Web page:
Still marching on, at 80…. By Emmanuel A. C. Orji
Still marching on, at 80….
Special to USAfricaonline.com and CLASSmagazine, Houston
1929 is significant in Nigerian history as the year of the Aba Women Riot against British taxation. Internationally, it was the year of the great depression as well as the year that Vatican City became an independent state through the signing of the Lateran agreement between the Catholic Church and the Italian government on 11 February, 1929. It was also the year in which I was born, 80 years ago, precisely on Eke, Saturday, November 9, 1929.
I am exceedingly grateful to God for making today possible. That is why I went to Mass this morning and am here again to say thank you to God in the fashion of the one leper recorded in Luke 17:11-19, which I love to refer to as the rarity of gratitude, epitomised in the poem in the song sheet in your hand entitled WHERE ARE THE NINE? Because I am a great lover of music, may I crave your indulgence to sing those words:
WHERE ARE THE NINE?
Sadly ten men lepers afar off stood,
“Jesus have mercy upon us” they prayed,
Wondrously Jesus’ love made them whole,
One came back thanking, but,
“Where are the nine? (3ce)
Were there not ten made whole?
“Where are the nine?” (Words based on Luke 17:11-19, originally written in
German by P. B. Bliss and translated to English by my
friend Dr. A. K. Achinivu, sometime Head of Dept. of
Music, University of Nigeria, Nsukka)
I looked forward to celebrate this significant birthday at home in Imo state! But by an act of God, I find myself celebrating it here. Who knows what would have happened if I made an attempt to celebrate it at home; would the mere mention of it there not have made me a target of unlawful detention by kidnappers in Imo State?
It is not easy to attain the age of 80 in a country like Nigeria where life expectancy is below 50 because of harsh living conditions deliberately created by visionless leadership and lily-livered followership. Writing about the absence of statistics in Nigeria, an author once wrote a book with the title PLANNING WITHOUT STATISTICS: THE NIGERIAN EXPERIENCE. But we do not need official statistics to confirm that it is not easy to live up to 80 years in Nigeria in good health. The obituaries published in our dailies offer sufficient evidence that it is not easy to attain the age of 80 in Nigeria.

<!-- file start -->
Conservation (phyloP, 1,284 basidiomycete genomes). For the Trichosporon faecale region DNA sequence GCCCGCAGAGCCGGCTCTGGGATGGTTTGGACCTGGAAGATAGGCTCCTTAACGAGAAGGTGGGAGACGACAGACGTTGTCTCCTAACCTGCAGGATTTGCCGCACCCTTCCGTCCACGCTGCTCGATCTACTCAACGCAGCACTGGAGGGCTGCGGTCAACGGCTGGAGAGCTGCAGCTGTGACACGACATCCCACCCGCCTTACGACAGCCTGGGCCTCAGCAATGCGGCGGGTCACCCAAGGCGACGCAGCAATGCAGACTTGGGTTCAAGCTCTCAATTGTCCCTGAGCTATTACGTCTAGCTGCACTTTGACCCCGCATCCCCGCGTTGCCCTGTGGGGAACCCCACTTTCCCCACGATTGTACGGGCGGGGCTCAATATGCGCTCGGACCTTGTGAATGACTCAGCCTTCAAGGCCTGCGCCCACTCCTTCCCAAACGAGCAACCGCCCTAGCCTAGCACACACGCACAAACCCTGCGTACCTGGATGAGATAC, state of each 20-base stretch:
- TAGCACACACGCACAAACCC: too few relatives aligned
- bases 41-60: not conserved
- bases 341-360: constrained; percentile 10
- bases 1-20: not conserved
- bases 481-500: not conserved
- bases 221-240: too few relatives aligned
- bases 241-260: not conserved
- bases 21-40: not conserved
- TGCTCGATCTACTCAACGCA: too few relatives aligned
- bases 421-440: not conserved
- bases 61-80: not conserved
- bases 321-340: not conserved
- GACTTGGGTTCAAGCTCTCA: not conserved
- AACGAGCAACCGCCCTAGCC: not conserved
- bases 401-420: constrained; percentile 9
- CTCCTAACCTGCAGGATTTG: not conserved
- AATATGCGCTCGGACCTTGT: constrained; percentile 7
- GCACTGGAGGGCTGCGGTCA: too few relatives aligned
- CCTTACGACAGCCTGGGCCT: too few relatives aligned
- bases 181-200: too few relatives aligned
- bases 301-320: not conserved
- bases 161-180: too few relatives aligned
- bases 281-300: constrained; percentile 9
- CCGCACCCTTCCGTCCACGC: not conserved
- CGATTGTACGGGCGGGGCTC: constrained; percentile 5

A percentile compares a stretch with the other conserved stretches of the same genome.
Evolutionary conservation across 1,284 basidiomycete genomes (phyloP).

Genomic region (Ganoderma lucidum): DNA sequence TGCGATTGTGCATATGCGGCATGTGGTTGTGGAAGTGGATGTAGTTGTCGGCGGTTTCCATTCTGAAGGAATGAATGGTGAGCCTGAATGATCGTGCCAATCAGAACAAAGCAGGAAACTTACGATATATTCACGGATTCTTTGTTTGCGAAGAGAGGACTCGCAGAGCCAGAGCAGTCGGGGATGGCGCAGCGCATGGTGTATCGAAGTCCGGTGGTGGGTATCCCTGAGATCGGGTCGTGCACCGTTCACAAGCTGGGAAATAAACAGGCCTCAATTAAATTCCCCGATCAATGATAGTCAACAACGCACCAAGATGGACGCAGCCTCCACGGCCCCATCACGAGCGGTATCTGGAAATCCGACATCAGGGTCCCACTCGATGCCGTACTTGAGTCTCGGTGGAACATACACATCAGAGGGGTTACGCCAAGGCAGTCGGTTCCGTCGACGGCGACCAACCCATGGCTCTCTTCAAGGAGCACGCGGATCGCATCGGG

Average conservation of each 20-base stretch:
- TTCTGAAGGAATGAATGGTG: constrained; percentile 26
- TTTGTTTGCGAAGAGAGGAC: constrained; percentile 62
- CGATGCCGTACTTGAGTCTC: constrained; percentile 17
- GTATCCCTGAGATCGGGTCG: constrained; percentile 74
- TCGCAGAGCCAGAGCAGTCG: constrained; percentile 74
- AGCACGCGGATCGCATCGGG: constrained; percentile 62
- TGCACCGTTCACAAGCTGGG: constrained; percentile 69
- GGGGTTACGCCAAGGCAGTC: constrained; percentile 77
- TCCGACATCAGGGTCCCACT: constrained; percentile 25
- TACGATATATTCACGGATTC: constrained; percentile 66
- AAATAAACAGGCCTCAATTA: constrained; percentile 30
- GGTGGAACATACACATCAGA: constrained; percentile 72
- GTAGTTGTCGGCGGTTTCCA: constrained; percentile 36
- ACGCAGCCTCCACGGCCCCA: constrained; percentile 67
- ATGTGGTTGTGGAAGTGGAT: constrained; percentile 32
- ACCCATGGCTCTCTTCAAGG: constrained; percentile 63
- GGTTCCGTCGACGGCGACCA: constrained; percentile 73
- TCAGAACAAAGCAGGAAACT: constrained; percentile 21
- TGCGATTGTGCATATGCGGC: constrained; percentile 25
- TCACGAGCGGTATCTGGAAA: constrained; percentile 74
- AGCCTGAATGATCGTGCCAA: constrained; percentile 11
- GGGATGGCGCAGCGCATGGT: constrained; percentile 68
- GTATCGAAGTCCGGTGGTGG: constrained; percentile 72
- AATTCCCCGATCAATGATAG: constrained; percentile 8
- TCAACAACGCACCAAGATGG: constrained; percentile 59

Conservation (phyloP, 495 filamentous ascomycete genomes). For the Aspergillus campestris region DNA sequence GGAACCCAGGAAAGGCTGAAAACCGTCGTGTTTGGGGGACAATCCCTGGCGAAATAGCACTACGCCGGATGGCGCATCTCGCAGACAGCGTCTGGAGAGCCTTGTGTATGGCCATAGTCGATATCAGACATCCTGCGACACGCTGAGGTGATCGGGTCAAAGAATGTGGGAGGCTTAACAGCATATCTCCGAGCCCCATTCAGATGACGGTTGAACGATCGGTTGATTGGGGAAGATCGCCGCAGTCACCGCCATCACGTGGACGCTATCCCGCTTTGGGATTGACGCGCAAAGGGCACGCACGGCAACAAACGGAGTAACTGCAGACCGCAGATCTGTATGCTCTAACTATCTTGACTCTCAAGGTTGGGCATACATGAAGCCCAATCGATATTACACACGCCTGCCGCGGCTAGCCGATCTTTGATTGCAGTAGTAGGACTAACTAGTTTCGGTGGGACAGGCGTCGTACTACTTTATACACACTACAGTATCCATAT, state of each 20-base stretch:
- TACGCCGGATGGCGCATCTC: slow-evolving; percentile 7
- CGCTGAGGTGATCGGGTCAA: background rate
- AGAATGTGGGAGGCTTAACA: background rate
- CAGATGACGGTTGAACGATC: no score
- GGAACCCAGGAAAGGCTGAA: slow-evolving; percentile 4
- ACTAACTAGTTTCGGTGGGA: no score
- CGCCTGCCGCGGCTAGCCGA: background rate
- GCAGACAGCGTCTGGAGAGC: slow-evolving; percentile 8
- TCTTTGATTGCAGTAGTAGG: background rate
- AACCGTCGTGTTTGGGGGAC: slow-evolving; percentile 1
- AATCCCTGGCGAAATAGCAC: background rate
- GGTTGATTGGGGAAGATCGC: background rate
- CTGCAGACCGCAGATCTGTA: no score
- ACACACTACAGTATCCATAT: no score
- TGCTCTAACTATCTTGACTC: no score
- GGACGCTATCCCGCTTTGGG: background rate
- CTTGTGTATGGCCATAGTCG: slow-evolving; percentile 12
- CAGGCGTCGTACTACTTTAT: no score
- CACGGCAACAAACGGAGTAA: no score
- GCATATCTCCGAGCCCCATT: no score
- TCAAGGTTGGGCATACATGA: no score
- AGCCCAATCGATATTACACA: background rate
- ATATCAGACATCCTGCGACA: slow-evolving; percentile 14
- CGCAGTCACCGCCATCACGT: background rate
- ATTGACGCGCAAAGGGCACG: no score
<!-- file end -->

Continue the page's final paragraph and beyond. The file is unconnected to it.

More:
On a day like this, one is bound to recall old reminiscences and in the process one is tempted to tell long stories. That reminds me of the story of the pastor who went late to a synod meeting and could not find a place to park his car. So, he parked his car deliberately in an unauthorized place and left a message on the car for the police. When the policeman on duty came around, he saw the note left by the defaulting pastor which read “FORGIVE US OUR TRESPASSES.” The policeman in turn wrote on the reverse side of the pastor’s note the following message which he left for the pastor “LEAD US NOT INTO TEMPTATION.” Although I am tempted to talk extensively today, yet I will be brief realising that tomorrow is a working day.